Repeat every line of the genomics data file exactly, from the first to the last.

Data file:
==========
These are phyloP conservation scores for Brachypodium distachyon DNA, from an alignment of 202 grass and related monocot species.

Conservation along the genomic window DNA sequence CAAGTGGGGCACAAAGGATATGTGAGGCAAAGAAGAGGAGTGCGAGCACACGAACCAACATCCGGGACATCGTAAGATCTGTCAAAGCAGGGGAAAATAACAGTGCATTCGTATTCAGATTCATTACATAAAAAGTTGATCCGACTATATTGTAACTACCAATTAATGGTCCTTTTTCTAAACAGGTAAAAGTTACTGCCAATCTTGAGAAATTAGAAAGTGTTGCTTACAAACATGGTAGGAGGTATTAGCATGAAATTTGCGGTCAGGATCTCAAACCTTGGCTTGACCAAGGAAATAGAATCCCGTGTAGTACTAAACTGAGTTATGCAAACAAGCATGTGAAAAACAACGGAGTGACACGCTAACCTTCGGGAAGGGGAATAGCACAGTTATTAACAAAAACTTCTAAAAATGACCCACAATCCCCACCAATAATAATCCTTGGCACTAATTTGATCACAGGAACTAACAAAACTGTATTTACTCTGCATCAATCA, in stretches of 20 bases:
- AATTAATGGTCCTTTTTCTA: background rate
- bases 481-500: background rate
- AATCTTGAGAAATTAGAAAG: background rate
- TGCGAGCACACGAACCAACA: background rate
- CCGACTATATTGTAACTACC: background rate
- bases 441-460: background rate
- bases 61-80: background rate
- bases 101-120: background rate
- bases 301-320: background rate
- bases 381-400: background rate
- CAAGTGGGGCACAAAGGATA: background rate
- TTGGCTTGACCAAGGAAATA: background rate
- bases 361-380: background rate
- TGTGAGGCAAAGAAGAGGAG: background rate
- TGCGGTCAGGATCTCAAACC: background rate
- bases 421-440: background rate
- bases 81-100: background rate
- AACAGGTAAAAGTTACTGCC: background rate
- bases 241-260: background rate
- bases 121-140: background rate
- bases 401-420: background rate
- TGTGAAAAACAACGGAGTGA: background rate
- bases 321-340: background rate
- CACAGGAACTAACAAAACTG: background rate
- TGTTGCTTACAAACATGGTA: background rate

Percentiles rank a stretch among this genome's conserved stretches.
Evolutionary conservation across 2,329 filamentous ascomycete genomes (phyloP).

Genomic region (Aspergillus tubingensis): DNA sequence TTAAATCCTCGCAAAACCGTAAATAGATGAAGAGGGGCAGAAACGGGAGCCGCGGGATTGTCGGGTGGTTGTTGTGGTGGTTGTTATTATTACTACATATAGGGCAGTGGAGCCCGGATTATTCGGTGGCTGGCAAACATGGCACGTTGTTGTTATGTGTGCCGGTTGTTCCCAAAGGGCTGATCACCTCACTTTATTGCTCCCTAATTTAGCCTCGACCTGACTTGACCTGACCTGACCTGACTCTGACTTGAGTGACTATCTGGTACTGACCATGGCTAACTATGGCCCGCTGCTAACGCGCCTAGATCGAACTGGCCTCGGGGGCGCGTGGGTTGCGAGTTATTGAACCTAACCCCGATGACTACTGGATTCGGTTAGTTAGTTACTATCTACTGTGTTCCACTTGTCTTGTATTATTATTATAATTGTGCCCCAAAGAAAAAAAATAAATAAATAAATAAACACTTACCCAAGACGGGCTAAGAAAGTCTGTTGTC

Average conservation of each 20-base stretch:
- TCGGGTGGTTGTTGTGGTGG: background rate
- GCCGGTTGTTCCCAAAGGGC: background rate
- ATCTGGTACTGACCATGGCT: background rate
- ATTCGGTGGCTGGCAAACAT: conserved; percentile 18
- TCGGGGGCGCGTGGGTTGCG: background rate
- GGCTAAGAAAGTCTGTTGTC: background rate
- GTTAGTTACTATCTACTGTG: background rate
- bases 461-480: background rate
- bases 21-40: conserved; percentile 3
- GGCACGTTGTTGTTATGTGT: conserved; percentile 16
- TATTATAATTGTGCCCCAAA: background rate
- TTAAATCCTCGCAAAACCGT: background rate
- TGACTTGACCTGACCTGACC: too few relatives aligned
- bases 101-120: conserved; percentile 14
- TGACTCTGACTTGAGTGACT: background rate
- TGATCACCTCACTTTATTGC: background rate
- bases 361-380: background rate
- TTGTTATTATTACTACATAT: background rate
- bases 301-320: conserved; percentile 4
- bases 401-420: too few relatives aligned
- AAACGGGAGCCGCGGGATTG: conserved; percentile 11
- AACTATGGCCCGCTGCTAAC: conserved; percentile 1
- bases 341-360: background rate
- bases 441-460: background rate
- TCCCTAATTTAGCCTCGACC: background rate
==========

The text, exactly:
These are phyloP conservation scores for Brachypodium distachyon DNA, from an alignment of 202 grass and related monocot species.

Conservation along the genomic window DNA sequence CAAGTGGGGCACAAAGGATATGTGAGGCAAAGAAGAGGAGTGCGAGCACACGAACCAACATCCGGGACATCGTAAGATCTGTCAAAGCAGGGGAAAATAACAGTGCATTCGTATTCAGATTCATTACATAAAAAGTTGATCCGACTATATTGTAACTACCAATTAATGGTCCTTTTTCTAAACAGGTAAAAGTTACTGCCAATCTTGAGAAATTAGAAAGTGTTGCTTACAAACATGGTAGGAGGTATTAGCATGAAATTTGCGGTCAGGATCTCAAACCTTGGCTTGACCAAGGAAATAGAATCCCGTGTAGTACTAAACTGAGTTATGCAAACAAGCATGTGAAAAACAACGGAGTGACACGCTAACCTTCGGGAAGGGGAATAGCACAGTTATTAACAAAAACTTCTAAAAATGACCCACAATCCCCACCAATAATAATCCTTGGCACTAATTTGATCACAGGAACTAACAAAACTGTATTTACTCTGCATCAATCA, in stretches of 20 bases:
- AATTAATGGTCCTTTTTCTA: background rate
- bases 481-500: background rate
- AATCTTGAGAAATTAGAAAG: background rate
- TGCGAGCACACGAACCAACA: background rate
- CCGACTATATTGTAACTACC: background rate
- bases 441-460: background rate
- bases 61-80: background rate
- bases 101-120: background rate
- bases 301-320: background rate
- bases 381-400: background rate
- CAAGTGGGGCACAAAGGATA: background rate
- TTGGCTTGACCAAGGAAATA: background rate
- bases 361-380: background rate
- TGTGAGGCAAAGAAGAGGAG: background rate
- TGCGGTCAGGATCTCAAACC: background rate
- bases 421-440: background rate
- bases 81-100: background rate
- AACAGGTAAAAGTTACTGCC: background rate
- bases 241-260: background rate
- bases 121-140: background rate
- bases 401-420: background rate
- TGTGAAAAACAACGGAGTGA: background rate
- bases 321-340: background rate
- CACAGGAACTAACAAAACTG: background rate
- TGTTGCTTACAAACATGGTA: background rate

Percentiles rank a stretch among this genome's conserved stretches.
Evolutionary conservation across 2,329 filamentous ascomycete genomes (phyloP).

Genomic region (Aspergillus tubingensis): DNA sequence TTAAATCCTCGCAAAACCGTAAATAGATGAAGAGGGGCAGAAACGGGAGCCGCGGGATTGTCGGGTGGTTGTTGTGGTGGTTGTTATTATTACTACATATAGGGCAGTGGAGCCCGGATTATTCGGTGGCTGGCAAACATGGCACGTTGTTGTTATGTGTGCCGGTTGTTCCCAAAGGGCTGATCACCTCACTTTATTGCTCCCTAATTTAGCCTCGACCTGACTTGACCTGACCTGACCTGACTCTGACTTGAGTGACTATCTGGTACTGACCATGGCTAACTATGGCCCGCTGCTAACGCGCCTAGATCGAACTGGCCTCGGGGGCGCGTGGGTTGCGAGTTATTGAACCTAACCCCGATGACTACTGGATTCGGTTAGTTAGTTACTATCTACTGTGTTCCACTTGTCTTGTATTATTATTATAATTGTGCCCCAAAGAAAAAAAATAAATAAATAAATAAACACTTACCCAAGACGGGCTAAGAAAGTCTGTTGTC

Average conservation of each 20-base stretch:
- TCGGGTGGTTGTTGTGGTGG: background rate
- GCCGGTTGTTCCCAAAGGGC: background rate
- ATCTGGTACTGACCATGGCT: background rate
- ATTCGGTGGCTGGCAAACAT: conserved; percentile 18
- TCGGGGGCGCGTGGGTTGCG: background rate
- GGCTAAGAAAGTCTGTTGTC: background rate
- GTTAGTTACTATCTACTGTG: background rate
- bases 461-480: background rate
- bases 21-40: conserved; percentile 3
- GGCACGTTGTTGTTATGTGT: conserved; percentile 16
- TATTATAATTGTGCCCCAAA: background rate
- TTAAATCCTCGCAAAACCGT: background rate
- TGACTTGACCTGACCTGACC: too few relatives aligned
- bases 101-120: conserved; percentile 14
- TGACTCTGACTTGAGTGACT: background rate
- TGATCACCTCACTTTATTGC: background rate
- bases 361-380: background rate
- TTGTTATTATTACTACATAT: background rate
- bases 301-320: conserved; percentile 4
- bases 401-420: too few relatives aligned
- AAACGGGAGCCGCGGGATTG: conserved; percentile 11
- AACTATGGCCCGCTGCTAAC: conserved; percentile 1
- bases 341-360: background rate
- bases 441-460: background rate
- TCCCTAATTTAGCCTCGACC: background rate